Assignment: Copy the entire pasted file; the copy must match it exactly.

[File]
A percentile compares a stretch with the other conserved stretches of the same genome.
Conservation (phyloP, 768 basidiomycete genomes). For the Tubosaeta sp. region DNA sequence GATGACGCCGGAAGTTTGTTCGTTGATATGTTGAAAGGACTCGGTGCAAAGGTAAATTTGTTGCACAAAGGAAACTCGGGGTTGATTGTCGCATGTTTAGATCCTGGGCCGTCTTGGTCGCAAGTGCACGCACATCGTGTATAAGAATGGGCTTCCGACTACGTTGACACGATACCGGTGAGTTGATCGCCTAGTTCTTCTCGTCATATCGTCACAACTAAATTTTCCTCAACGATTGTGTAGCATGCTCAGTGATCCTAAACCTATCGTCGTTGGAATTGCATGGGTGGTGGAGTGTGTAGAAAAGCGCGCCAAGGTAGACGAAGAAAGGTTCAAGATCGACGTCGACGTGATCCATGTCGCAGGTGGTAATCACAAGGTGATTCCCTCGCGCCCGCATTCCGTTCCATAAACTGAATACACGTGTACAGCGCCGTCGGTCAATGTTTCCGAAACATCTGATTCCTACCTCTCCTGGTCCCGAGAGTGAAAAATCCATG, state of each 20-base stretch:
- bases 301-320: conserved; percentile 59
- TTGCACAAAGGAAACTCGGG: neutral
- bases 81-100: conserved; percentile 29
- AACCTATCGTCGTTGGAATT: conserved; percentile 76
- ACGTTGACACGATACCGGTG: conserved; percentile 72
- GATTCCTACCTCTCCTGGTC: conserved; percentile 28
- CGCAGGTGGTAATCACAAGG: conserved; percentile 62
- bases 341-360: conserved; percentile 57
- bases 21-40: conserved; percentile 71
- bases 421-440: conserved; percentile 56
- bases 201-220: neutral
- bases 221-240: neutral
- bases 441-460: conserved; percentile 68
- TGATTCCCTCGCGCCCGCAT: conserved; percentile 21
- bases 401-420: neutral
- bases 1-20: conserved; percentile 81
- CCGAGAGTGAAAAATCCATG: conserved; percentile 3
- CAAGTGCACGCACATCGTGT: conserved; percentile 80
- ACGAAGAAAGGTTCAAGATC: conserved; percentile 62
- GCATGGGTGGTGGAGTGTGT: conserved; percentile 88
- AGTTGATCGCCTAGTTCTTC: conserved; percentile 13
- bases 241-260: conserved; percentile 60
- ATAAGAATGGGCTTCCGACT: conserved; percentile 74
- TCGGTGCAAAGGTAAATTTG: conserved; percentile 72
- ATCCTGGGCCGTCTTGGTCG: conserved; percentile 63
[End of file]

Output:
A percentile compares a stretch with the other conserved stretches of the same genome.
Conservation (phyloP, 768 basidiomycete genomes). For the Tubosaeta sp. region DNA sequence GATGACGCCGGAAGTTTGTTCGTTGATATGTTGAAAGGACTCGGTGCAAAGGTAAATTTGTTGCACAAAGGAAACTCGGGGTTGATTGTCGCATGTTTAGATCCTGGGCCGTCTTGGTCGCAAGTGCACGCACATCGTGTATAAGAATGGGCTTCCGACTACGTTGACACGATACCGGTGAGTTGATCGCCTAGTTCTTCTCGTCATATCGTCACAACTAAATTTTCCTCAACGATTGTGTAGCATGCTCAGTGATCCTAAACCTATCGTCGTTGGAATTGCATGGGTGGTGGAGTGTGTAGAAAAGCGCGCCAAGGTAGACGAAGAAAGGTTCAAGATCGACGTCGACGTGATCCATGTCGCAGGTGGTAATCACAAGGTGATTCCCTCGCGCCCGCATTCCGTTCCATAAACTGAATACACGTGTACAGCGCCGTCGGTCAATGTTTCCGAAACATCTGATTCCTACCTCTCCTGGTCCCGAGAGTGAAAAATCCATG, state of each 20-base stretch:
- bases 301-320: conserved; percentile 59
- TTGCACAAAGGAAACTCGGG: neutral
- bases 81-100: conserved; percentile 29
- AACCTATCGTCGTTGGAATT: conserved; percentile 76
- ACGTTGACACGATACCGGTG: conserved; percentile 72
- GATTCCTACCTCTCCTGGTC: conserved; percentile 28
- CGCAGGTGGTAATCACAAGG: conserved; percentile 62
- bases 341-360: conserved; percentile 57
- bases 21-40: conserved; percentile 71
- bases 421-440: conserved; percentile 56
- bases 201-220: neutral
- bases 221-240: neutral
- bases 441-460: conserved; percentile 68
- TGATTCCCTCGCGCCCGCAT: conserved; percentile 21
- bases 401-420: neutral
- bases 1-20: conserved; percentile 81
- CCGAGAGTGAAAAATCCATG: conserved; percentile 3
- CAAGTGCACGCACATCGTGT: conserved; percentile 80
- ACGAAGAAAGGTTCAAGATC: conserved; percentile 62
- GCATGGGTGGTGGAGTGTGT: conserved; percentile 88
- AGTTGATCGCCTAGTTCTTC: conserved; percentile 13
- bases 241-260: conserved; percentile 60
- ATAAGAATGGGCTTCCGACT: conserved; percentile 74
- TCGGTGCAAAGGTAAATTTG: conserved; percentile 72
- ATCCTGGGCCGTCTTGGTCG: conserved; percentile 63